‘My name is Ozymandias, king of kings:
Look on my works, ye Mighty, and despair!’
Nothing beside remains. Round the decay
Of that colossal wreck, boundless and bare
The lone and level sands stretch far away.”
From Ozymandias by Percy Blythe Shelley (listen to Bryan Cranston’s recital of the poem on You Tube)
I love drawing ruins. Ruins are lots of fun to draw and paint. Ruins have way more character with outlines that are all gnarly so they can be sketched with wiggly, jagged lines. The weathered stones and rusty iron are best rendered in muted earth tones; iron oxides, sepia and shades of grey. There is mystery, history and the drama of life and death locked up inside the tumbled rocks, charred beams and twisted iron of wrecked buildings awaiting the artist’s pencil, pen and brush to tease out the timeless tale of civilization’s proud, built structures yielding to the unrelenting millstone of nature that grinds buildings into dust.
But I live in Saint Paul, not Rome like Giovanni Piranesi. We don’t have romantic ruins of ancient temples, colosseums, forums or aqueducts. When buildings get old and decrepit in Saint Paul, they knock them down and replace them with a parking ramp or another building no artist on or off his or her meds would be interested in sketching . There are a few ruins in Saint Paul that have not yet been leveled by the wrecking ball – here’s some sketches by Roberta Avidor and myself (click on the sketches to make them bigger).
The following two sketches, the first one by Roberta is a classic ruin that can be viewed from West Irvine Avenue, a steep switchback street behind the mansions on Summit Avenue. We have no idea what this building was or how it became a ruin. If you know, let us know in the comments.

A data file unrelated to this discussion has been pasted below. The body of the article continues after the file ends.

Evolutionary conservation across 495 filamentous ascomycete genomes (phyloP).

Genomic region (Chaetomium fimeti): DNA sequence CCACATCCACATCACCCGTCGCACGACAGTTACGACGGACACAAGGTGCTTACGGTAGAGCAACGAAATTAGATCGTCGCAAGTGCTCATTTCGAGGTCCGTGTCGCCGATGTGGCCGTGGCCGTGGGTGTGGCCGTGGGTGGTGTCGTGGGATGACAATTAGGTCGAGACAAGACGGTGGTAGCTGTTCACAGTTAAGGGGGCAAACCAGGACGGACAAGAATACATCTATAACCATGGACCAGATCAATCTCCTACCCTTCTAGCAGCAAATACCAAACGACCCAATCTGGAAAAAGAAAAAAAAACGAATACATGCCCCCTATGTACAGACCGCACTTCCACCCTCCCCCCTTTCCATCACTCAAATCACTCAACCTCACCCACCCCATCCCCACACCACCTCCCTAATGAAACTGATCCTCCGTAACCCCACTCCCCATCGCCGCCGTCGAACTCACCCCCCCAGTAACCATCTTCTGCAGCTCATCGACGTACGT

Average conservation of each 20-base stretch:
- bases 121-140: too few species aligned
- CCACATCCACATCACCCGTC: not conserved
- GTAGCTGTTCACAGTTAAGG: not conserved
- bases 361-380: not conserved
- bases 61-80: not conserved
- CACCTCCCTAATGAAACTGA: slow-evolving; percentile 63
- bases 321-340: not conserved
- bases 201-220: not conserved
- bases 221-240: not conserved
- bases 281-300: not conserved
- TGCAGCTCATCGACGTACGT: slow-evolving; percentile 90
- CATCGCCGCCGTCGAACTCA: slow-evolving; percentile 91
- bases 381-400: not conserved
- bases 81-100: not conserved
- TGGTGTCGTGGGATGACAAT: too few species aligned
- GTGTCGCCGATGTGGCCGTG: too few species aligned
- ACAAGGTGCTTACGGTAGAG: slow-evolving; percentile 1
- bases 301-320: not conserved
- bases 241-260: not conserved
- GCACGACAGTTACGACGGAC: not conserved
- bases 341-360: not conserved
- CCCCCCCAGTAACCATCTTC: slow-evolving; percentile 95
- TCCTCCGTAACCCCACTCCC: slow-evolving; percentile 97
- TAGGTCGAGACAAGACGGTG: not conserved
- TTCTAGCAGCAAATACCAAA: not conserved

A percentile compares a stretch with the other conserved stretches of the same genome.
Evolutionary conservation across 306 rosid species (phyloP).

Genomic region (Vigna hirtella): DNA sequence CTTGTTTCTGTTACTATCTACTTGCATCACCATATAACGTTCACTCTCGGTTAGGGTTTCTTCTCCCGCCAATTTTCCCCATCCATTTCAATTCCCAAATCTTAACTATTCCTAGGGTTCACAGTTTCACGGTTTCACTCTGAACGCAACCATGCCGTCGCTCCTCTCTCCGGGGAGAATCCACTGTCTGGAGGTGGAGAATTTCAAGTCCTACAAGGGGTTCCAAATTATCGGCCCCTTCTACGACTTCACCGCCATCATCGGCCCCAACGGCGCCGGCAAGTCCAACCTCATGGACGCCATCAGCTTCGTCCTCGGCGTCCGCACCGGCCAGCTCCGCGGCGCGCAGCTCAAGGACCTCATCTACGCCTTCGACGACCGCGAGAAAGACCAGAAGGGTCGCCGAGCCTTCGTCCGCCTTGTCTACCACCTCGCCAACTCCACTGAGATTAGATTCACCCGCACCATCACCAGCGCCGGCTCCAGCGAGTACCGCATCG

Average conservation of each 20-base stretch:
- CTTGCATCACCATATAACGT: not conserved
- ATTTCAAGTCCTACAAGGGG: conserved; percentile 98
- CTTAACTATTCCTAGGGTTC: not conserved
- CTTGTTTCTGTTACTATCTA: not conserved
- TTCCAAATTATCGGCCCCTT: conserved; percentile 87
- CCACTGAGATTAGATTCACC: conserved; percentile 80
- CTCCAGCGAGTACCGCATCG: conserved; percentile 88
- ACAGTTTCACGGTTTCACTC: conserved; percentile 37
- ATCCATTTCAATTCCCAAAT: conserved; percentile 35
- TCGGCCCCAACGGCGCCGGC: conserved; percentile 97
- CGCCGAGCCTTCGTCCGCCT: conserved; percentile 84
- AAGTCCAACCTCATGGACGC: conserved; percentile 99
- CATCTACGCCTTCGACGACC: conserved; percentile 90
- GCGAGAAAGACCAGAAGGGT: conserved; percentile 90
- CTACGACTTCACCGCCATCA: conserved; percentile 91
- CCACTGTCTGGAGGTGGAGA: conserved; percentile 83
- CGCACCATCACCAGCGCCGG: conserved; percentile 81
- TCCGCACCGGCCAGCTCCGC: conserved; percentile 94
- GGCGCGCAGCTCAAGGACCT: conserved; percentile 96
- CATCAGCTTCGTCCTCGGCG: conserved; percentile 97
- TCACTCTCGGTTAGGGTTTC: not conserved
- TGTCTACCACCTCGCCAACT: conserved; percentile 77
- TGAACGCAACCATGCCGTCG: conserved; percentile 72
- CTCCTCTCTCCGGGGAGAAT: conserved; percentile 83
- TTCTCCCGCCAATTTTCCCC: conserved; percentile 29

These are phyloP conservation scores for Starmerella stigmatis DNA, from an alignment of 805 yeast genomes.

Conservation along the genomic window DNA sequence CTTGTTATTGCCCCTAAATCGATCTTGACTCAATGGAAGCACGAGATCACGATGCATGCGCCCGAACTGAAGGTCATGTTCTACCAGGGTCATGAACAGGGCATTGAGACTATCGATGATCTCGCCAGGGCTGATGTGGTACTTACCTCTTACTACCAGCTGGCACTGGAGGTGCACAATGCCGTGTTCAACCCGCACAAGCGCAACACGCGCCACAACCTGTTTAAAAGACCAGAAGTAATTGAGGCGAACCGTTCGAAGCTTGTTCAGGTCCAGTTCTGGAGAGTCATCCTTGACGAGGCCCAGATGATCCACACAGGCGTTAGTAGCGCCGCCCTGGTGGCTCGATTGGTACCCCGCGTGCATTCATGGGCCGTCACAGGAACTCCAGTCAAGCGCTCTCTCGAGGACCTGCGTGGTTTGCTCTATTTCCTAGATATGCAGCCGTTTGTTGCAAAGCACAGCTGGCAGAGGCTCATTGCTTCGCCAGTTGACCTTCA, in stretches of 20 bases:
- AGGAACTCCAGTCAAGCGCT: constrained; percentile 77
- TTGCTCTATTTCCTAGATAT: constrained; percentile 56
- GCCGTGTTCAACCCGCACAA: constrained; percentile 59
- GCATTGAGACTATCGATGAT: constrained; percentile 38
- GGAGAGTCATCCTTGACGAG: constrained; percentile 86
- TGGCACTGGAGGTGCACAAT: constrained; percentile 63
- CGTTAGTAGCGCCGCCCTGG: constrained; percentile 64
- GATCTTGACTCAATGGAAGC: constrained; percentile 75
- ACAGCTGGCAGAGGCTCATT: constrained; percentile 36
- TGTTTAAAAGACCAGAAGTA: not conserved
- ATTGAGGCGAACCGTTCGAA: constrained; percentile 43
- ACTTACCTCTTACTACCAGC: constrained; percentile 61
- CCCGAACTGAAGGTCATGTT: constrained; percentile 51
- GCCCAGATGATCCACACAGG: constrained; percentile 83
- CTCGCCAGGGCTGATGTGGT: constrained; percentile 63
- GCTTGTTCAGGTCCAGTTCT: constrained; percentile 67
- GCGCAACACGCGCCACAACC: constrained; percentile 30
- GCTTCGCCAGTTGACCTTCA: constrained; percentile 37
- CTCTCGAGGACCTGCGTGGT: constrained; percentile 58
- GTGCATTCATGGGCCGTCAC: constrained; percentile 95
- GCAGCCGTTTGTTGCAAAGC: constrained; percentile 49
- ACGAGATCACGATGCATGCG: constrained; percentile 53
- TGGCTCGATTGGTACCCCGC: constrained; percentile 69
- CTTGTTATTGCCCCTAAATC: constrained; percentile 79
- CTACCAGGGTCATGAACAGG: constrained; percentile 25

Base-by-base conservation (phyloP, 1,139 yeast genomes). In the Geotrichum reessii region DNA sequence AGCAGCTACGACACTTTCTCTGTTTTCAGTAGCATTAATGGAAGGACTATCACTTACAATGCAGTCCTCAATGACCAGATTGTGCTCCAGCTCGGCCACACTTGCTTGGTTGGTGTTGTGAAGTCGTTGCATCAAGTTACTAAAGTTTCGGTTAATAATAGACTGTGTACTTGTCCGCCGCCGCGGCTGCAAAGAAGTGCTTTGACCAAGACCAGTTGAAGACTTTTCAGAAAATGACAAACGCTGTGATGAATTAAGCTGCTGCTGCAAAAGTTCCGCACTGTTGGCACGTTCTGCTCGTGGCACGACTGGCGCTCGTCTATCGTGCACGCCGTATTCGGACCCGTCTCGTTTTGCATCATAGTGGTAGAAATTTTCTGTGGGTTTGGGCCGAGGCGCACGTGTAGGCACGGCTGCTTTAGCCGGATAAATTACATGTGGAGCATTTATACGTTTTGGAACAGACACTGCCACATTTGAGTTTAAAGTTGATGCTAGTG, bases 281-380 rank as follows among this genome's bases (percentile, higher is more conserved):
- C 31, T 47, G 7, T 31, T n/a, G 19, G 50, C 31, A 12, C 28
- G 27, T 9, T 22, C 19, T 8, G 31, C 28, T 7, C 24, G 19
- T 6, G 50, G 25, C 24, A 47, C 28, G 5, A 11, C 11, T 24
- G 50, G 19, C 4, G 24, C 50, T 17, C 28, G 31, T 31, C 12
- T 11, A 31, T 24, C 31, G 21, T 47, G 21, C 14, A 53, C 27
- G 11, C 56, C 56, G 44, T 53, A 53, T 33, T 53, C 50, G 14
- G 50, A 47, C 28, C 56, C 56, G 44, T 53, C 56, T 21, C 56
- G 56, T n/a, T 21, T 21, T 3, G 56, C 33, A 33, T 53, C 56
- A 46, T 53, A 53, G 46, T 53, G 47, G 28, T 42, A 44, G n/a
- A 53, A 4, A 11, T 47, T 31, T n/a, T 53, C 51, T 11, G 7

A few weeks ago, the venerable Saint Paul reporter and columnist Nick Coleman posted a photo of a building in Highland Park in severe disrepair. Roberta and I took a bike ride up there to sketch it. This is Roberta’s sketch:
My sketch is from another angle. Notice that the two figures playing “disk (Frisbee) golf”. The metal contraption with the chains is a hole (basket). The Highland disk golf course is very popular. We saw many disk golf players pass by as we sketched the ruin. And that is how we learned why the roof of the building is terrible shape.
A sudden gust of wind blew one player’s Frisbee off course and onto the roof. He selected one of the tree branches leaning against the building and attempted to retrieve his disk. He failed, but in the process knocked several tiles off the roof – an interesting case of a sport destroying a landmark building:
This is a sketch of the Lowertown Depot building nestled in the Bruce Vento Nature Sanctuary from the Kellogg Street Bridge. For some interesting history of the building go to the substreet.org website. There are plans to renovate the building. On the other hand, it may just remain a ruin.
Ruins with modernist architecture are especially haunting in a mocking and ironic way. Buildings like the old Greyhound terminal on University Avenue were built for the future and now… the future is here! There are weeds growing through the cracks in the pavement and shards of peeling paint hang like stalactites from the canopy. The highways and rubber-wheeled transport like Greyhound was supposed to replace traveling by rail, but that’s not how it turned out. The new Green Line LRT speeds past the old Greyhound building. Greyhound buses now stop at the recently renovated Union Depot train station.
Another sad ruin from the heyday of the Automobile Age sits on University Avenue opposite the Green Line Hamline Station. An old used car dealership building covered in graffiti (“Impeach Nixon”) and a recently painted mural. There is a sign alongside the sidewalk with an architectural rendering of a new building that will soon replace the “Home of the $30.00 Tire”.
If you know of other sketchable ruins in Saint Paul, please let me know in the comments.